It was like the San Diego game two weeks ago, except the Eagles were home and they actually scored from 1 yard out.

But on their first two goal-line plays in the fourth quarter before tying the Redskins during yesterday's 27-24 win, the Eagles matched their ineptitude against the Chargers in almost every manner.

On first down, a run up the middle gained nothing, but Washington had 12 men on the field. The Eagles tried to run on first down again, and again got nothing.

On second down, Donovan McNabb overthrew a play-action pass to tight end Brent Celek, and the boos at Lincoln Financial Field grew louder.

But on third down, the Eagles - even though they went back to Eldra Buckley, who had failed on the first two tries - did something different. They ran Buckley off left tackle instead of up the middle, and, go figure, he scored.

"It meant a lot," Buckley said. "If the coaches believe in you enough to keep you down in on the goal line . . . I had to look up and help them out and get it in there."

The touchdown, with 7 minutes, 27 seconds left in the game, and two-point conversion tied the score, 24-24. As important as Buckley's run was to the game, it could prove a momentum-builder for an offense that has struggled near the goal line in the past and for a run game that's peaking.

"Sometimes Coach can get a little frustrated with the running game if it's not really clicking," center Jamaal Jackson said. "But the last couple of weeks, he's been having faith in us."

Had Eagles fans known before the season that running back Brian Westbrook would miss five of the first 11 games, and possibly the final five, they may have had suicidal thoughts. But backup LeSean McCoy has been a revelation. In his five starts, the rookie has run 81 times for 395 yards and 3 touchdowns.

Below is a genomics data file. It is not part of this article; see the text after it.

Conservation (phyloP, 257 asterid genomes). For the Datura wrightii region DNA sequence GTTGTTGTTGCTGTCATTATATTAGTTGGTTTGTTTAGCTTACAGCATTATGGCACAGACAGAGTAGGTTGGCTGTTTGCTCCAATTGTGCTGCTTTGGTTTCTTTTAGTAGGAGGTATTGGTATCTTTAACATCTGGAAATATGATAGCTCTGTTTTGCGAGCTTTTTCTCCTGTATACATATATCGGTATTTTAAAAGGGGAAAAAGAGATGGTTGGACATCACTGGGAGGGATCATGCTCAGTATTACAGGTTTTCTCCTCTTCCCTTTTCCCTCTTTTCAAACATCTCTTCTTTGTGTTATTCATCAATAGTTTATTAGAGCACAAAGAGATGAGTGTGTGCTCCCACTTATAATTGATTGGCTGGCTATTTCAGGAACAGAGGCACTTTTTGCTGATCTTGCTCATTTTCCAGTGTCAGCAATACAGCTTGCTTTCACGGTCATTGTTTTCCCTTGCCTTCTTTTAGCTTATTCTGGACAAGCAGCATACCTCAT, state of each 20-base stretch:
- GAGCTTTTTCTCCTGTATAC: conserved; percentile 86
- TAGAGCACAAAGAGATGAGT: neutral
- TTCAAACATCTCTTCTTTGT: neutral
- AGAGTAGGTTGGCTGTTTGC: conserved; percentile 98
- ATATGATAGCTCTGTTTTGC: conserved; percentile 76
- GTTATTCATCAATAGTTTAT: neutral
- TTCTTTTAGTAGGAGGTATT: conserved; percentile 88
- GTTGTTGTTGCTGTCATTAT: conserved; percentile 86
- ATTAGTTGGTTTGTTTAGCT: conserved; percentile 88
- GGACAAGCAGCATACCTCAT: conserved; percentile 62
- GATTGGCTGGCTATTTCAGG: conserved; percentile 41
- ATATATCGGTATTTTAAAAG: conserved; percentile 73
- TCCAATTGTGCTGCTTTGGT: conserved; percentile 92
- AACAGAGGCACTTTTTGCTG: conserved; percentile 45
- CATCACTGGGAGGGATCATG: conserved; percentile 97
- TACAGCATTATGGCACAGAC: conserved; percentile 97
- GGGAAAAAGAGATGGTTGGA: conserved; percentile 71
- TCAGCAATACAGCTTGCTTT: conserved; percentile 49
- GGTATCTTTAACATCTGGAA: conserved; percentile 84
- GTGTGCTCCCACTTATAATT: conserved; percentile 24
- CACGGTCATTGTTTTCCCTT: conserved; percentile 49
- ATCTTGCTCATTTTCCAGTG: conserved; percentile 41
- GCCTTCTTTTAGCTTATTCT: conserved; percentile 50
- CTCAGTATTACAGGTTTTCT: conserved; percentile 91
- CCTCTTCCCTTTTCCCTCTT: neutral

Yesterday, McCoy gained 76 yards on 17 totes, including the tying conversion. He caught a shovel pass from McNabb, broke out of a hit that dropped him to a hand, and somehow remained upright while crossing the goal line.

"I just found a way," McCoy said. "I couldn't tell you how I did it. It's just one of those things you just kind of do."

As tough a runner as McCoy is, the Eagles have deemed Buckley, a first-year back from Tennessee-Chattanooga, their goal-line runner.

"He hits it. He hits it hard and aggressive," coach Andy Reid said of why he uses Buckley in that situation. "There's a time and place for that. He's got a good eye for it and good knack for it."

The Eagles first used Buckley near the goal line against the Chargers, but he was stuffed on third down that day, and Reid settled for a field goal.

The Eagles faced third and goal from the 1 in the first quarter yesterday, but McNabb threw over the head of tight end Alex Smith and out of bounds. Reid elected to go for it on fourth down, and McNabb found DeSean Jackson in the back of the end zone, but an offensive pass-interference penalty on Celek negated the play.

When the Eagles faced the same scenario in the fourth quarter, they went to Buckley on first down (twice), with no gain on either run.

"We didn't do a very good job there," offensive coordinator Marty Mornhinweg said. "You've got to give them a little credit on that one."

But the Eagles stuck with Buckley, and he stuck it to déjà vu, scoring his first NFL touchdown and tying the game.